An essential pillar of balanced literacy in elementary is shared reading. And yet it’s something teachers (even great teachers) often overlook in our frenzied effort to get “everything” done.
If you’re one of those excellent educators who’s never had a chance to incorporate shared reading into your curriculum, today’s your lucky day. Fortunately for us all, it’s extremely easy to implement. Shared reading is a chance to practice reading skills as a WHOLE GROUP. It’s a wonderful opportunity for every student to get reading practice at once, in a choral fashion, so that their mistakes don’t stick out, making them feel self conscious. It boosts confidence and stretches students to new levels of accomplishment. This large group time is also perfect for linking to mini-lessons in guided reading, and great for practicing strategies for word solving, re-reading, decoding and monitoring comprehension.
So…what is Shared Reading?
Glad you asked! Shared reading is pretty much exactly what it sounds like — students sharing a reading experience with the same text. This can be done as a whole class activity, in smaller groups, or even in pairs depending on what works best for your schedule and kiddos. The most important elements are that (a) students read aloud and (b) they don’t read alone.
As a whole class activity, everyone should have access to a copy of the same text (you may have partners share a text) and read aloud chorally, like reciting a poem. It’s imperative that students are engaged in reading the text with you, otherwise this would fall under the category of a read aloud.
Shared Reading FAQ:
- How do you choose texts for shared reading? Does it have to be a whole book?
Absolutely does NOT have to be a whole book. In fact, I’ve found poems to be a wonderful way to incorporate shared reading. I’ve just created an awesome package for y’all to use poetry as a form of shared reading complete with projections for read-a-longs and student copies for their poetry notebooks!
I love to use books from Reading A-Z to project for this. If your classroom is equipped with a projector this can be an easy, no fuss way to give everyone access to the text without having to print out copies or do too much prep work ahead of time — y’all know how much I love to cut down your prep-time! I also love to choose books that relate to current themes, units, events, or seasons for relevance. This helps tie in our literacy with other things we’re learning in the classroom.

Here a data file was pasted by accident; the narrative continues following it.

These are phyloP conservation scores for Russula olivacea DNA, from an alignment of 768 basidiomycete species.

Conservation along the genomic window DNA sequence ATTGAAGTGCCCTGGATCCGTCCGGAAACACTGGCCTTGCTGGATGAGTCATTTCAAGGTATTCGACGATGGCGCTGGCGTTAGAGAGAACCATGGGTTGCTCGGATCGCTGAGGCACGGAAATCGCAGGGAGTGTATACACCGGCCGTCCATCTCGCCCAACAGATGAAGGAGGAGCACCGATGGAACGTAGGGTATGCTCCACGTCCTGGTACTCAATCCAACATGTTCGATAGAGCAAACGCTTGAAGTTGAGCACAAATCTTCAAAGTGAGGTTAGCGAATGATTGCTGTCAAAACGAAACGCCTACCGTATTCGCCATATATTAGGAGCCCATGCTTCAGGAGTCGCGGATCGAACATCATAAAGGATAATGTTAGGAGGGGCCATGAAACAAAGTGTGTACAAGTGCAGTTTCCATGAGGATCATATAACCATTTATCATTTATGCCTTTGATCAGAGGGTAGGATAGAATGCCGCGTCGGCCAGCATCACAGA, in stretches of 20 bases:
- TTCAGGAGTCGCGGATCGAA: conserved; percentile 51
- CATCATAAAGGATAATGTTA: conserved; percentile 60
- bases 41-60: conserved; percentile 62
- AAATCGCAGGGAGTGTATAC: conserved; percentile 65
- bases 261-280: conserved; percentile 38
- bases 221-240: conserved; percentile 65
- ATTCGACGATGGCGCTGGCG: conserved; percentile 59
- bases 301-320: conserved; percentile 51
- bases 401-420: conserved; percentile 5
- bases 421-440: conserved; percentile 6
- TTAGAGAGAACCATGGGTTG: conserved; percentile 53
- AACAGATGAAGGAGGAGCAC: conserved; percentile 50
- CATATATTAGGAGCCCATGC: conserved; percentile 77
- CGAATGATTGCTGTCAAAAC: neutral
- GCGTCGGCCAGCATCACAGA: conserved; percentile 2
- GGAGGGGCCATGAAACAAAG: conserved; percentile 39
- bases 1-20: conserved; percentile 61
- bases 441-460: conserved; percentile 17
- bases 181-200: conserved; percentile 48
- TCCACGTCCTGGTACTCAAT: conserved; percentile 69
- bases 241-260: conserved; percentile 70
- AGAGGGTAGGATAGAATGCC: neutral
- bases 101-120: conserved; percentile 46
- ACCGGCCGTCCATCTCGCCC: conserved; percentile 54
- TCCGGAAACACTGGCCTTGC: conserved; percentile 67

And let’s not forget about poetry. Having a weekly poem is the PERFECT way to incorporate shared reading. We read through our poem the first day looking for familiar sight words (this day is pretty teacher heavy) and discussing meaning. As the students become more familiar with the poem throughout the week we discuss rhyming words, rhythm, etc.
I also love putting them in a pocket chart so they can become a center where students mix the poem up then rebuild it. After they rebuild the poem they then record the missing words on a student handout. It’s a win-win of incorporating so many skills at once! You can check out my Fall Shared Reading Poems by clicking the image below!
Whatever you choose, it’s important to select texts that are at the instructional level for the majority of your kiddos. This means some kiddos will be stretched a bit and some will be reading down a level or two, but this isn’t a negative at all! You’ll be surprised to see that students at lower instructional levels will rise to the occasion, and those above this level will serve as fantastic peer-models while still gaining fluency practice.
- How do you plan for shared reading?
Instead of reinventing the wheel, I’m going to point you to one of the best strategy guides I’ve found for Shared Reading thus far — ReadWriteThink.org has a study by Jan Miller Burkins that breaks it down brilliantly. She tackles important things to consider before, during and after your shared reading time.
- How often should you incorporate shared reading?
As often as you can! It could even be a daily routine way to bring your class into literacy time. Or a weekly wrap up “Friday Poetry Circle” where everyone also learns to snap like a real poetry session — practicing those fine motor skills all the time too!
- What are the benefits really? I already have so much literacy to plan for!
The benefits are ENORMOUS and you’ll start to notice quickly once this becomes a regular part of your students’ routine. Your kiddos will get more opportunities to practice sight word or high frequency word recognition, as well as fluency practice. Plus, shared reading time allows all students to feel successful as readers. Shared reading also allows time for students to practice reading texts with appropriate tone and inflection. Reading aloud in a group is a completely different skill than reading silently. It even leads into public speaking skills later in life. Plus, working as a whole group allows you, the teacher to model inflection and tone, then students are given the chance to practice those skills immediately as a group.
Another huge benefit you’ll see right away (within just a couple of weeks) is the effects shared reading has on your guided reading sessions with students. After group experience gaining confidence reading together, students will gain further INDEPENDENT practice with these strategies in smaller groups or on one-on-one mini-lessons with you.
(For more on guided reading and how to get started — head here!)
Incorporating shared reading actually cuts down on your front-loading time teaching guided reading later. It maximizes your time while building student skills — a win/win in my book! Need teaching points for shared reading? Check out 5 of my favorite on this blog post!
However and whenever you decide to incorporate shared reading into your classroom, you’ll be glad you did! I can’t wait to hear your success stories!